What's the meaning of the phrase 'Walkie-talkie'?
A walkie-talkie is a portable radio transmitter and receiver used for two-way communication.
The name was also used in the mid-20th century as the name for a type of animated doll and also as a type of dance.
What's the origin of the phrase 'Walkie-talkie'?
The first time the reduplicated phrase was used wasn't as the name of a radio.
The 'Walkie-talkie' was a short-lived dance craze in the USA in the early 1930s. It appeared to be a quite elaborate dance involving dancing while pretending to stroll and hold a conversation. It was reported in several US newspapers in January 1931, including The Lancaster New Era:
The walkie-talkie is the latest dance step devised by a group of capital débutantes. Its basis is the fox trot... It was evolved as a fitting accompaniment to the new long, demure-looking gowns... To do it a girl must do triple duty - a dancer, a listener and a small-talker.
The first mention of 'walkie-talkie' as a radio set comes a few years later, as in this early reference in the Brooklyn Daily Eagle, August 1938:
During the drills a new radio telephone set, a "Walkie-Talkie" was utilised for the first time under field conditions.
The radio sets were definitely invented and named after the dance craze of 1931. Whether the name for the sets came to mind because of the dance isn't clear. It could be that the two were named independently. Although the independent coinage doesn't seen likely, it is possible - US infantrymen and Washington débutantes moved in different circles.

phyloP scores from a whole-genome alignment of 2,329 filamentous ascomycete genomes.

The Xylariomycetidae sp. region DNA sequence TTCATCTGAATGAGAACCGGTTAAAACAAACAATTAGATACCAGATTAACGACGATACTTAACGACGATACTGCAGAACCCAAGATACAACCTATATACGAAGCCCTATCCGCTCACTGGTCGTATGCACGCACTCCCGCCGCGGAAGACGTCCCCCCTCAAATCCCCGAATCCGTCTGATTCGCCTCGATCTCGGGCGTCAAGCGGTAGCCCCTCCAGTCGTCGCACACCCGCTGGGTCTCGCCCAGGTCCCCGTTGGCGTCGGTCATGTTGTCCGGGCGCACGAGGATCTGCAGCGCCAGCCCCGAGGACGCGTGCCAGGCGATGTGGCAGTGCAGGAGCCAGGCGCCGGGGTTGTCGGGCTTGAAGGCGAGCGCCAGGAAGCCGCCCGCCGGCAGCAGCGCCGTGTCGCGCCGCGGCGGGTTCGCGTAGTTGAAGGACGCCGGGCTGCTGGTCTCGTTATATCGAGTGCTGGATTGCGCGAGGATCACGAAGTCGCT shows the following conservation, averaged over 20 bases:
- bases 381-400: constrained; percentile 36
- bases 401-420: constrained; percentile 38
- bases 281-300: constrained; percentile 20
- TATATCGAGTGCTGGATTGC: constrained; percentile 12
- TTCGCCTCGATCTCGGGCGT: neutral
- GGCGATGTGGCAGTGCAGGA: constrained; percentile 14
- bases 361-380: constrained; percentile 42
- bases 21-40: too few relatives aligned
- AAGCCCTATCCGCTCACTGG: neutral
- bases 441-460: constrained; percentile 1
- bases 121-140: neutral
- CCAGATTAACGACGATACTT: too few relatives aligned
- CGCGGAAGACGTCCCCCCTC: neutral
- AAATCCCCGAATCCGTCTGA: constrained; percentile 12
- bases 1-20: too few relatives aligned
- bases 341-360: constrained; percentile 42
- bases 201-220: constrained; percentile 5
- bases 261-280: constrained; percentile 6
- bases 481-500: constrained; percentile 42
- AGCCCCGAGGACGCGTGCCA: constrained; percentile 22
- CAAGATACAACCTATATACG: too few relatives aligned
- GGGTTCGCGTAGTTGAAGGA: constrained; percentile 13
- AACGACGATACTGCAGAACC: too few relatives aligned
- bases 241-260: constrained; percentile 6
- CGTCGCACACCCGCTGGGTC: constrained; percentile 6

Walkie-Talkie dolls, which emerged around 1943, also might or might not have been named independently of the radio sets and the dance. The dance had gone out of style by then but walkie-talkie radios had been used very widely in WWII, so it may well be that the dolls took their name from them. Or, it may be that the dolls, as they were intended to walk and talk, might have been named Walkie-Talkies anyway. Again, doll manufacturers and the military wouldn't have been in close contact.
There was also a type of doll called a 'Talkie-Walkie' and they pre-dated the radio sets, as is seen in this advert from the California newspaper the Hanford Morning Journal, December 1930.
Those dolls couldn't have been named after the radio sets, so maybe the Walkie-Talkie dolls weren't either.
So, we have three contexts where walking and talking at the same time were done - dancing, radio communications and animated dolls. The order that they were referred to in print (as far as we currently know) is dance, radio set, doll.
It's not impossible that their names were coined independently but, as the phrase 'walkie-talkie' hadn't been used before 1931 and was used widely afterwards, it seems unlikely.
I think you are on safe ground to claim that a 'walkie-talkie' was first a dance, then a radio set, then a doll.